IDPs are different from refugees in the sense that they do not cross national borders in escaping from humanitarian crises. However, they are not much different from refugees in that they also need support after fleeing from places of residence. Response to IDPs used to be taken primarily as a domestic issue and excluded from the main target for international humanitarian assistance. Given a rapid rise in the number of IDPs and deterioration in their situations, however, the international community has embarked on their protection and assistance. Japan will continue humanitarian assistance proactively for IDPs as well in a manner similar to aid for refugees.
For further details on Japan's Humanitarian Assistance, please visit the following website:
Examples of Recent Humanitarian Assistance
The following are examples of recent Japanese humanitarian assistance after the Great East Japan Earthquake.
Horn of Africa
In the "Horn of Africa" region, drought has worsened since last fall. Without sufficient rainfall in the spring rainy season this year, the region has been struck by the worst drought-caused food crisis in 60 years. According to the U.N. Office for the Coordination of Humanitarian Affairs (UNOCHA), about 12.4 million people require emergency humanitarian assistance in Somalia, Kenya, Ethiopia and Djibouti.
In response to U.N. Secretary-General Ban Ki-moon's request on July 12 for assistance in the Horn of Africa, Japan decided on July 15 and implemented food assistance in cooperation with the World Food Program (WFP), with grant aid of 5 million US dollars (about 400 million yen).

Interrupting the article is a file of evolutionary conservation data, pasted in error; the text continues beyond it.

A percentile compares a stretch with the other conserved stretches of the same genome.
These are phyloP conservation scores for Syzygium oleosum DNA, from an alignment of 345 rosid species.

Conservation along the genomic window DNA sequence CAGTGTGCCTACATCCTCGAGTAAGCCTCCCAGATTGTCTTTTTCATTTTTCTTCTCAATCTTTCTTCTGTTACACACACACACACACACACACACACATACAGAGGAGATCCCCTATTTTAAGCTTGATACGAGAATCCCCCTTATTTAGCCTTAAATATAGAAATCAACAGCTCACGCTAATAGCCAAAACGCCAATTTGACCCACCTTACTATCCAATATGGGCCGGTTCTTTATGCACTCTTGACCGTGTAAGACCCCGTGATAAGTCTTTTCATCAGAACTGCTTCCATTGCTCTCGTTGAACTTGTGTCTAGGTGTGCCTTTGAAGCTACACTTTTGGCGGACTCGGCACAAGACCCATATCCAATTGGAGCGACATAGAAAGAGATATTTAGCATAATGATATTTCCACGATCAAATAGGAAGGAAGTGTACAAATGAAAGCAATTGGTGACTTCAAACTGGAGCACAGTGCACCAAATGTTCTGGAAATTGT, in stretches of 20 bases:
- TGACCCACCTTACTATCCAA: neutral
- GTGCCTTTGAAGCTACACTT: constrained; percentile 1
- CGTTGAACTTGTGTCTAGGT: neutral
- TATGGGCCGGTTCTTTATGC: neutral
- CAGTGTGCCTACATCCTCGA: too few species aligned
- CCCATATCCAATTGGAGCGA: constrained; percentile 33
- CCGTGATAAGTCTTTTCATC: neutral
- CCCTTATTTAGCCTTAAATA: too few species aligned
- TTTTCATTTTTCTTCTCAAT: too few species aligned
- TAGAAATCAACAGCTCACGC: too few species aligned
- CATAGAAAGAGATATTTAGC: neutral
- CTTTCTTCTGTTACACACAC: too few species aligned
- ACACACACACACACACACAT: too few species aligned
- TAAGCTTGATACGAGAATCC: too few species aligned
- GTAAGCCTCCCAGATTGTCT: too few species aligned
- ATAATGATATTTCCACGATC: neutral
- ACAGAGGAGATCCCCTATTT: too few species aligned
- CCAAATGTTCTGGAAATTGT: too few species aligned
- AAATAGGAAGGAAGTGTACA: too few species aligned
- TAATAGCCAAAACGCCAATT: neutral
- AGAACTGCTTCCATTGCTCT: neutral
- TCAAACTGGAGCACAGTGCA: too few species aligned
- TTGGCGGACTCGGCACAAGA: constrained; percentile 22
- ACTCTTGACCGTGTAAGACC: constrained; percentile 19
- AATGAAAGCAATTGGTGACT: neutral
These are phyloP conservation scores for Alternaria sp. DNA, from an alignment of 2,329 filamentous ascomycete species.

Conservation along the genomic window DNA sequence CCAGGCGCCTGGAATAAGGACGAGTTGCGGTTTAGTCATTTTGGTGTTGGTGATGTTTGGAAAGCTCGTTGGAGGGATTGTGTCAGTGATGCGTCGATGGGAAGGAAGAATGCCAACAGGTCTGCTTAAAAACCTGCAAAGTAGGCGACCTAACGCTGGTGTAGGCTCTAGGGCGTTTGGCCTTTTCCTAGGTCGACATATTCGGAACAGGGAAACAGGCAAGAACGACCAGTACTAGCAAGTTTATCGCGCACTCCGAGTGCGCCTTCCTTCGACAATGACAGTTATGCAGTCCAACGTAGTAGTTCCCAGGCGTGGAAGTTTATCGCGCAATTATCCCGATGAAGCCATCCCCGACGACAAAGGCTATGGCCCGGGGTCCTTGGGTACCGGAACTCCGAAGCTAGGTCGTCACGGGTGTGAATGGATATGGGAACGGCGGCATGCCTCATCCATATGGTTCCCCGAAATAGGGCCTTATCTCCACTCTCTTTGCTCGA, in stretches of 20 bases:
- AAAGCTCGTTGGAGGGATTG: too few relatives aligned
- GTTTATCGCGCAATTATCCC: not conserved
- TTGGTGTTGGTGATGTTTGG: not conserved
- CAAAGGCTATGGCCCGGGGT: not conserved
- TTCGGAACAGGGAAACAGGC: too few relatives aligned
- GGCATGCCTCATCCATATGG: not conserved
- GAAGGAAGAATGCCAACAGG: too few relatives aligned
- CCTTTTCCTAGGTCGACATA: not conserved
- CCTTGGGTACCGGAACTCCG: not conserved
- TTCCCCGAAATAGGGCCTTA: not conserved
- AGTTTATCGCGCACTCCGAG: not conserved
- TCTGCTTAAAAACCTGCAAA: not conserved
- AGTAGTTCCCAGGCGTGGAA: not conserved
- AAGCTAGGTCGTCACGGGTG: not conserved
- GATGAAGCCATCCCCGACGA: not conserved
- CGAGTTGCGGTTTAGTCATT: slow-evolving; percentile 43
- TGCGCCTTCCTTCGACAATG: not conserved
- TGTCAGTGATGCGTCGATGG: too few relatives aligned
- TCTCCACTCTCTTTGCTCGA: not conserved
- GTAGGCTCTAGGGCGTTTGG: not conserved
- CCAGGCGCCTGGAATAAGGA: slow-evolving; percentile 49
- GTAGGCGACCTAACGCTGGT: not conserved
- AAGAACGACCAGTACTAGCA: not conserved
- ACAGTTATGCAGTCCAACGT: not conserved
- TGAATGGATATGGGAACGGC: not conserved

At the request of the Government of the Republic of Kenya, Japan decided on August 5 to offer, through the Japan International Cooperation Agency (JICA), approximately 600,000 US dollars (50 million yen) worth emergency relief goods (such as power generators and tents) to assist refugee camps in Kenya.
Japan has already decided and implemented assistance for the Horn of Africa, including approximately 95 million US dollars worth assistance extended in cooperation with international organizations and about 1 million US dollars worth offered to assist NGO activities in the region. The latest offer of emergency relief goods is another step of such assistance by Japan, and they will be used for activities by the Office of the U.N. High Commissioner for Refugees (UNHCR) at Kenyan refugee camps in the Horn of Africa. Japan will provide additional humanitarian assistance as needed to address problems caused by the drought in the region, closely watching developments in the local situation.
On August 3, Japan provided about 1.3 million US dollars (100 million yen) to fund UNHCR activities in Yemen in order to help improve the humanitarian situation in the country. In Yemen, clashes have continued since February this year between anti-government demonstrators demanding the resignation of President Ali Abdullah Saleh, who has been in power for 33 years, and the security forces, leaving more than 300 people dead so far. More than 300,000 people have become IDPs. Under these circumstances, Japan's fund contribution will be used to assist these IDPs in Yemen.